It finds the climate impact of flights could be cut by 12% at no extra cost to operators using such an approach. However, larger route changes could increase fuel costs and CO2 emissions, though still resulting in less forcing overall.

Malte Niklass, a researcher at the German Aerospace Center and lead author of the paper, says these so-called “climate restricted airspaces” would overcome the issue of aircraft operators often having little incentives to bear the additional costs of rerouting.

He adds that a similar market-based approach could create “climate charged airspaces”, where the highly climate sensitive regions are not fully cut off but levied with an environmental unit charge to encourage planes to fly around them.

However, responding to the paper, Cait Hewitt, deputy director of the Aviation Environment Federation (AEF), highlights the barriers that such a scheme would face, including the significant coordination of airspace management it would need among states – something she says has been surprisingly hard to achieve, even for more straightforward changes that would improve airspace efficiency. Such schemes could create a new source of congestion in lower airspace, she adds.

Meanwhile, setting a threshold for when a no-fly zone is switched on would need agreement from policymakers. For example, when should minimising non-CO2 emissions take precedence over minimising CO2 through more direct routing? “That’s unlikely to come any time soon,” she says.

Niklass himself admits there are significant challenges to such a scheme, including the ability to predict climate sensitive regions with a reasonable accuracy and the political decision on what the threshold should be. In the paper, he suggests the scheme could be applied to only the most ecologically harmful trajectories.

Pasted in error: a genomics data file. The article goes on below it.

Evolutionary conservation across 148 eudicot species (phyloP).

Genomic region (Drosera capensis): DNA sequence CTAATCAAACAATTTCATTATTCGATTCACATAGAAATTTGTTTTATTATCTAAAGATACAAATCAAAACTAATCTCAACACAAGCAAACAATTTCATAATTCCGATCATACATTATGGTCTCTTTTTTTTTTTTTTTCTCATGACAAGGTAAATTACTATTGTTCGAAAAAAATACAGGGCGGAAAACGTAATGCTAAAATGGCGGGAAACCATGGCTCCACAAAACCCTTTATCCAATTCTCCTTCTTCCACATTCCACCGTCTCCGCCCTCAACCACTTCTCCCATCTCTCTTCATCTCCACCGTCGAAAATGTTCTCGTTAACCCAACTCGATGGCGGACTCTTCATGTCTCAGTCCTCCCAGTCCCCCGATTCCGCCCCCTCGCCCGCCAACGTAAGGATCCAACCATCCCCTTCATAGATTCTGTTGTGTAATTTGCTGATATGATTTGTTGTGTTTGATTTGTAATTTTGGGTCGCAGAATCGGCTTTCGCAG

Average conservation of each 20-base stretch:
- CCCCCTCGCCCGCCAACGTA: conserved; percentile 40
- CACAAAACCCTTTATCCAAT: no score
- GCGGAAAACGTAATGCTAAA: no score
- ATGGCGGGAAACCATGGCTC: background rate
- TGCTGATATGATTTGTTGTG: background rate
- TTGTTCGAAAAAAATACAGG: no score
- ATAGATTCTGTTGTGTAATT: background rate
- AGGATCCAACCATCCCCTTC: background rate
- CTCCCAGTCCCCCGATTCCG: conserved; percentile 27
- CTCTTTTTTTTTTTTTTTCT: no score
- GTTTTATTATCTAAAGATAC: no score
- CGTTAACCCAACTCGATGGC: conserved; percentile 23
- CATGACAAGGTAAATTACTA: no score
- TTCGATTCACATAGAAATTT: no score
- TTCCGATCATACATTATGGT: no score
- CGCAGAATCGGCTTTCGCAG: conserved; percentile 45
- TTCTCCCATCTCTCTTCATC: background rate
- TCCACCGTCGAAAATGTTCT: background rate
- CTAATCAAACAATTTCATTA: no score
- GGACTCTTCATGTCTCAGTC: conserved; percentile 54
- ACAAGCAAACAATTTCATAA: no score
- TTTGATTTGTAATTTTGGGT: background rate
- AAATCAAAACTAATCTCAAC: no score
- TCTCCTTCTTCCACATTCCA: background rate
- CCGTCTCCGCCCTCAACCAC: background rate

However, others argue there remains merit in researching ways to minimise non-CO2 emissions. Responding to the new paper, Tim Johnson, director of the AEF, says the scientific community should be “applauded for reminding us of the importance” of non-CO2 effects at a time when policymakers are focused solely on carbon emissions.

He tells Carbon Brief:   “We need effective policies that tackle the total climate impact and not just CO2. These additional effects need to be included in our climate goals and accounting.”

A related paper published in the journal Environmental Research Letters (ERL) earlier this month found airlines could reduce their climate impact by up to 10% simply by making small changes to flight routes at a cost increase of just 1%.

Keith Shine, professor of meteorology and climate science at the University of Reading and co-author of the new ERL paper, said, with more targeted research, such adjustment could become a reality in the next 10 years. “Climate-friendly routing of aircraft has an exciting potential to decrease the climate impact of aviation, without the need for costly redesign of aircraft, their engines, and airports,” he said.

Regulatory pipe-dream?

Despite this research, the prospect of policymakers tackling non-CO2 emissions any time soon remains slim, especially considering the difficulty in pinning down the precise magnitude of their impact. If anything, it seems to have slipped down the “to do” list since the 1999 IPCC report first put them in the limelight.

In the UK, the Committee on Climate Change (CCC), which is the government’s official climate advisory body, has recommended aviation CO2 emissions be limited to around 2005 levels by 2050.  But it has refrained so far from recommending any limit be set for non-CO2 emissions, noting in a 2009 report on aviation the “considerable scientific uncertainty” over their precise magnitude.

However, the report also noted a “likely need” to account for these effects in future global and UK policy frameworks, acknowledging this could have implications for the appropriate long-term UK aviation target.

There remains much debate over how these effects could even be accounted for. Several different metrics have been proposed to factor in the impact of non-CO2 effects compared to CO2 alone. The “radiative forcing index” (RFI), for example, reflects the ratio of total radiative forcing to date for aviation compared to just CO2 emissions alone.